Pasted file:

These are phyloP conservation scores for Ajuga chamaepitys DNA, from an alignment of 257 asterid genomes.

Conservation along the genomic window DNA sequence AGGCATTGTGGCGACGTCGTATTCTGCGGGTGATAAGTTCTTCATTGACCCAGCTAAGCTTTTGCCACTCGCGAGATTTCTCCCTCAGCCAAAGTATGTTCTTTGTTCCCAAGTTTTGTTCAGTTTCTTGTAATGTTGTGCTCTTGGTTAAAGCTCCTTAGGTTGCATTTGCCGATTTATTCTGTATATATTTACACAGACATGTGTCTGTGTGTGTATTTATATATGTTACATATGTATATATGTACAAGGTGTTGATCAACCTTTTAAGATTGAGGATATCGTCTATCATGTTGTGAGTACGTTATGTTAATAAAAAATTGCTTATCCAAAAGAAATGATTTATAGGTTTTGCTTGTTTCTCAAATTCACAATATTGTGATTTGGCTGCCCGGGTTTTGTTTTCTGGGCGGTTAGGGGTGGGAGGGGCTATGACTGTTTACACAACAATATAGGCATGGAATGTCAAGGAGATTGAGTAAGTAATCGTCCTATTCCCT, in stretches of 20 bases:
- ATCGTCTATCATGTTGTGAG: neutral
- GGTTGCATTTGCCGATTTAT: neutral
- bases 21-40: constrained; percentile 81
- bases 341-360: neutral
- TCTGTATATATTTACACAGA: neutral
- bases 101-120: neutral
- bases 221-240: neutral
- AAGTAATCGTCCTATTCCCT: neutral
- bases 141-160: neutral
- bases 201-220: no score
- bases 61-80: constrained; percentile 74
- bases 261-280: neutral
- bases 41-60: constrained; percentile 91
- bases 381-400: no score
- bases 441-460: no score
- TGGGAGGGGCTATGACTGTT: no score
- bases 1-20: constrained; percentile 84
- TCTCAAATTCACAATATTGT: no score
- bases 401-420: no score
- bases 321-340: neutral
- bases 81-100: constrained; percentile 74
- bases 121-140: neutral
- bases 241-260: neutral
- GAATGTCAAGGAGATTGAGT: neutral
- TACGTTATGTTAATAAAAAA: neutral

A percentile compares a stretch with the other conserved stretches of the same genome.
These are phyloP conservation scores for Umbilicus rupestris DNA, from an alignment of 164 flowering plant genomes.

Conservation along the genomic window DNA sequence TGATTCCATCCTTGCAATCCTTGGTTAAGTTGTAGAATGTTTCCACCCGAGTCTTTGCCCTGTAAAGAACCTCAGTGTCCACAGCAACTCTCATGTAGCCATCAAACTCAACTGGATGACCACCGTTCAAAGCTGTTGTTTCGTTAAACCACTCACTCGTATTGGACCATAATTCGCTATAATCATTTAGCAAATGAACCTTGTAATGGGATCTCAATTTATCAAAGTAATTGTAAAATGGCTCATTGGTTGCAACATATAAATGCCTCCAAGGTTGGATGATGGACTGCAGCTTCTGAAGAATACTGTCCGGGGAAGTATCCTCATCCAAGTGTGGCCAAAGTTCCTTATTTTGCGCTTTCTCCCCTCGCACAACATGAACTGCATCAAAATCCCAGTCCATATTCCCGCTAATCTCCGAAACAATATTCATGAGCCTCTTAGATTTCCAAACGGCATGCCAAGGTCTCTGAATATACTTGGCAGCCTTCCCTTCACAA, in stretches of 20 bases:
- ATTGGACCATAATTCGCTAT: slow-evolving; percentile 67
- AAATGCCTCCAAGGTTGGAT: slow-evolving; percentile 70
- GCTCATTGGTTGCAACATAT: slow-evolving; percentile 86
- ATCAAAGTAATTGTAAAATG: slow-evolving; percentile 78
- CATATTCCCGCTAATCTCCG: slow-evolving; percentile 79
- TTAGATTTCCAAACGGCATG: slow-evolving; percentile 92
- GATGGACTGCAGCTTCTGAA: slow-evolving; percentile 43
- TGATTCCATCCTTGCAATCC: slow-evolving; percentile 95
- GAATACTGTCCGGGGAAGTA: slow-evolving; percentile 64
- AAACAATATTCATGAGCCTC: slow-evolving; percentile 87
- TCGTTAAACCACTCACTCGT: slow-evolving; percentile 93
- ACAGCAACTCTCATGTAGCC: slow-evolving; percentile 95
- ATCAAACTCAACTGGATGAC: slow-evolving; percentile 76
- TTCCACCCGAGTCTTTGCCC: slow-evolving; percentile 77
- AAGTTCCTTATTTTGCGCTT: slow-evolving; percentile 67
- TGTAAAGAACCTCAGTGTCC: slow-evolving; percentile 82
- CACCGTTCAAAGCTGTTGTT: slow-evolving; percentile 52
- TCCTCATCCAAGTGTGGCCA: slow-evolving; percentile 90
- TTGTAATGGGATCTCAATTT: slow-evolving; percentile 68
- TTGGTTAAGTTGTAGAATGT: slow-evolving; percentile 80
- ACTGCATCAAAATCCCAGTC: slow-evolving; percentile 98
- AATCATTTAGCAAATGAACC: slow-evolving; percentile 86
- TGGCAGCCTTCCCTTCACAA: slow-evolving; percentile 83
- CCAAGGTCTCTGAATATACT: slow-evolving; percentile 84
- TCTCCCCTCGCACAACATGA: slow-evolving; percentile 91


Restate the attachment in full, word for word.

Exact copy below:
These are phyloP conservation scores for Ajuga chamaepitys DNA, from an alignment of 257 asterid genomes.

Conservation along the genomic window DNA sequence AGGCATTGTGGCGACGTCGTATTCTGCGGGTGATAAGTTCTTCATTGACCCAGCTAAGCTTTTGCCACTCGCGAGATTTCTCCCTCAGCCAAAGTATGTTCTTTGTTCCCAAGTTTTGTTCAGTTTCTTGTAATGTTGTGCTCTTGGTTAAAGCTCCTTAGGTTGCATTTGCCGATTTATTCTGTATATATTTACACAGACATGTGTCTGTGTGTGTATTTATATATGTTACATATGTATATATGTACAAGGTGTTGATCAACCTTTTAAGATTGAGGATATCGTCTATCATGTTGTGAGTACGTTATGTTAATAAAAAATTGCTTATCCAAAAGAAATGATTTATAGGTTTTGCTTGTTTCTCAAATTCACAATATTGTGATTTGGCTGCCCGGGTTTTGTTTTCTGGGCGGTTAGGGGTGGGAGGGGCTATGACTGTTTACACAACAATATAGGCATGGAATGTCAAGGAGATTGAGTAAGTAATCGTCCTATTCCCT, in stretches of 20 bases:
- ATCGTCTATCATGTTGTGAG: neutral
- GGTTGCATTTGCCGATTTAT: neutral
- bases 21-40: constrained; percentile 81
- bases 341-360: neutral
- TCTGTATATATTTACACAGA: neutral
- bases 101-120: neutral
- bases 221-240: neutral
- AAGTAATCGTCCTATTCCCT: neutral
- bases 141-160: neutral
- bases 201-220: no score
- bases 61-80: constrained; percentile 74
- bases 261-280: neutral
- bases 41-60: constrained; percentile 91
- bases 381-400: no score
- bases 441-460: no score
- TGGGAGGGGCTATGACTGTT: no score
- bases 1-20: constrained; percentile 84
- TCTCAAATTCACAATATTGT: no score
- bases 401-420: no score
- bases 321-340: neutral
- bases 81-100: constrained; percentile 74
- bases 121-140: neutral
- bases 241-260: neutral
- GAATGTCAAGGAGATTGAGT: neutral
- TACGTTATGTTAATAAAAAA: neutral

A percentile compares a stretch with the other conserved stretches of the same genome.
These are phyloP conservation scores for Umbilicus rupestris DNA, from an alignment of 164 flowering plant genomes.

Conservation along the genomic window DNA sequence TGATTCCATCCTTGCAATCCTTGGTTAAGTTGTAGAATGTTTCCACCCGAGTCTTTGCCCTGTAAAGAACCTCAGTGTCCACAGCAACTCTCATGTAGCCATCAAACTCAACTGGATGACCACCGTTCAAAGCTGTTGTTTCGTTAAACCACTCACTCGTATTGGACCATAATTCGCTATAATCATTTAGCAAATGAACCTTGTAATGGGATCTCAATTTATCAAAGTAATTGTAAAATGGCTCATTGGTTGCAACATATAAATGCCTCCAAGGTTGGATGATGGACTGCAGCTTCTGAAGAATACTGTCCGGGGAAGTATCCTCATCCAAGTGTGGCCAAAGTTCCTTATTTTGCGCTTTCTCCCCTCGCACAACATGAACTGCATCAAAATCCCAGTCCATATTCCCGCTAATCTCCGAAACAATATTCATGAGCCTCTTAGATTTCCAAACGGCATGCCAAGGTCTCTGAATATACTTGGCAGCCTTCCCTTCACAA, in stretches of 20 bases:
- ATTGGACCATAATTCGCTAT: slow-evolving; percentile 67
- AAATGCCTCCAAGGTTGGAT: slow-evolving; percentile 70
- GCTCATTGGTTGCAACATAT: slow-evolving; percentile 86
- ATCAAAGTAATTGTAAAATG: slow-evolving; percentile 78
- CATATTCCCGCTAATCTCCG: slow-evolving; percentile 79
- TTAGATTTCCAAACGGCATG: slow-evolving; percentile 92
- GATGGACTGCAGCTTCTGAA: slow-evolving; percentile 43
- TGATTCCATCCTTGCAATCC: slow-evolving; percentile 95
- GAATACTGTCCGGGGAAGTA: slow-evolving; percentile 64
- AAACAATATTCATGAGCCTC: slow-evolving; percentile 87
- TCGTTAAACCACTCACTCGT: slow-evolving; percentile 93
- ACAGCAACTCTCATGTAGCC: slow-evolving; percentile 95
- ATCAAACTCAACTGGATGAC: slow-evolving; percentile 76
- TTCCACCCGAGTCTTTGCCC: slow-evolving; percentile 77
- AAGTTCCTTATTTTGCGCTT: slow-evolving; percentile 67
- TGTAAAGAACCTCAGTGTCC: slow-evolving; percentile 82
- CACCGTTCAAAGCTGTTGTT: slow-evolving; percentile 52
- TCCTCATCCAAGTGTGGCCA: slow-evolving; percentile 90
- TTGTAATGGGATCTCAATTT: slow-evolving; percentile 68
- TTGGTTAAGTTGTAGAATGT: slow-evolving; percentile 80
- ACTGCATCAAAATCCCAGTC: slow-evolving; percentile 98
- AATCATTTAGCAAATGAACC: slow-evolving; percentile 86
- TGGCAGCCTTCCCTTCACAA: slow-evolving; percentile 83
- CCAAGGTCTCTGAATATACT: slow-evolving; percentile 84
- TCTCCCCTCGCACAACATGA: slow-evolving; percentile 91